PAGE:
Epidemiologic and Genetic Associations of Erythropoietin With Blood Pressure, Hypertension, and Coronary Artery Disease

Pengfei Sun, Nitin Kumar, Adrienne Tin, Jing Zhao, Michael R. Brown, Zesen Lin, Min Lee Yang, Qiwen Zheng, Jia Jia, Lawrence F. Bielak, Bing Yu, Eric Boerwinkle, Kristina L. Hunker, Josef Coresh, Y. Eugene Chen, Yong Huo, Sharon L.R. Kardia, Rami Khoriaty, Xiang Zhou, Alanna C. MorrisonYan Zhang, Santhi K. Ganesh

Research output: Contribution to journalArticlepeer-review


While exogenous administration of recombinant erythropoietin has been associated with increased risk of hypertension, coronary artery disease, and mortality, it is not known if endogenous circulating erythropoietin level is associated with coronary artery disease and its risk factors. We measured and analyzed epidemiological and genetic associations of circulating plasma erythropoietin levels in 2 population cohorts, from China (N=4329) and the United States (N=3671). In vitro smooth muscle cell responses and in vivo murine studies of erythropoietin exposure were performed. Erythropoietin levels were positively and linearly associated with blood pressure traits and inversely associated with cholesterol levels and red cell indices. Higher erythropoietin level was associated with higher prevalence of hypertension (odds ratio, 1.20 [95% CI, 1.12-1.29], P=4.41×10-7) and coronary artery disease (odds ratio, 1.16 [95% CI, 1.00-1.34], P=0.046). In a discovery stage genetic association study of erythropoietin level, we identified a previously reported locus on chromosome 6 (rs7776054 near HBS1L-MYB, P=4.86×10-25) and a new locus on chromosome 4 (rs172629 near PDGFRA-KIT, P=2.1×10-8), which was independently replicated. Meta-analysis of discovery and replication genetic association results identified a locus on chromosome 22 (rs855791 near TMPRSS6, P=3.60×10-9). Erythropoietin administration, within a physiological range of hematocrit achieved, induced hypertension in vivo and increased contraction of vascular smooth muscle cells in vitro. In conclusion, endogenous circulating erythropoietin level is influenced by common genetic variation and is associated with blood pressure traits, hypertension, and coronary artery disease. Vascular effects of erythropoietin demonstrated in vitro and in vivo support a newly discovered mechanism of hypertension and cardiovascular risk with potential implications for erythropoietic support in the clinic.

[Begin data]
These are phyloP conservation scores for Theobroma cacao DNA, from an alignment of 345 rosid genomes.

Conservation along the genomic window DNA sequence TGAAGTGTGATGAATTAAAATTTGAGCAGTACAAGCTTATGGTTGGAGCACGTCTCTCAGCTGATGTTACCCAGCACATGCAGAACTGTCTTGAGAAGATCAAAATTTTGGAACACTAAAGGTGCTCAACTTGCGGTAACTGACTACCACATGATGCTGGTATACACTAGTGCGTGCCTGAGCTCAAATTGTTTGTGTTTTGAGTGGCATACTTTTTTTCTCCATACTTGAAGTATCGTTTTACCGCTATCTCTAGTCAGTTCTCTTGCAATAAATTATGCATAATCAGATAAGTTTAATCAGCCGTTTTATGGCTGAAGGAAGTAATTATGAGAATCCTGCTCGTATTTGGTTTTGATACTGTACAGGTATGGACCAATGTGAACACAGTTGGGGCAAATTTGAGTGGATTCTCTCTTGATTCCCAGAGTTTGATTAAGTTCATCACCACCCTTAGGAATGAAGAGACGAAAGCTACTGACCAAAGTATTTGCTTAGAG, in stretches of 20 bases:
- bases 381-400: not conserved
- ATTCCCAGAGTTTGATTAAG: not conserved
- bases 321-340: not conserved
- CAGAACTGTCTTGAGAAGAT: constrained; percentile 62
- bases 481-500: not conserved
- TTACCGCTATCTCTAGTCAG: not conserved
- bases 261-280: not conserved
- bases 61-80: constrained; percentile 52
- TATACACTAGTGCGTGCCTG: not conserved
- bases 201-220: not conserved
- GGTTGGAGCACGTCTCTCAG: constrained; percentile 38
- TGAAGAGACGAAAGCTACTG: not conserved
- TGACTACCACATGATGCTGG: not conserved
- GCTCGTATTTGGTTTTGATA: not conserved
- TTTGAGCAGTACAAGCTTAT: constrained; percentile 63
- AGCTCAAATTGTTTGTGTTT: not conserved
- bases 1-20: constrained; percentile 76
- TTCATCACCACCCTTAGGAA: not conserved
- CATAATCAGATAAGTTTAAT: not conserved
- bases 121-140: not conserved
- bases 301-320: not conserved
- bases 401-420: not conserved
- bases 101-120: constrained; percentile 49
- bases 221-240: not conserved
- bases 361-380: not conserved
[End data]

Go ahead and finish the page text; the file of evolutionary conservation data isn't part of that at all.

Original languageEnglish (US)
Pages (from-to)1555-1566
Number of pages12
Issue number5
StatePublished - Nov 1 2021


  • coronary artery disease
  • erythropoietin
  • hypertension
  • risk factors

ASJC Scopus subject areas

  • Internal Medicine


Dive into the research topics of 'Epidemiologic and Genetic Associations of Erythropoietin With Blood Pressure, Hypertension, and Coronary Artery Disease'. Together they form a unique fingerprint.

Cite this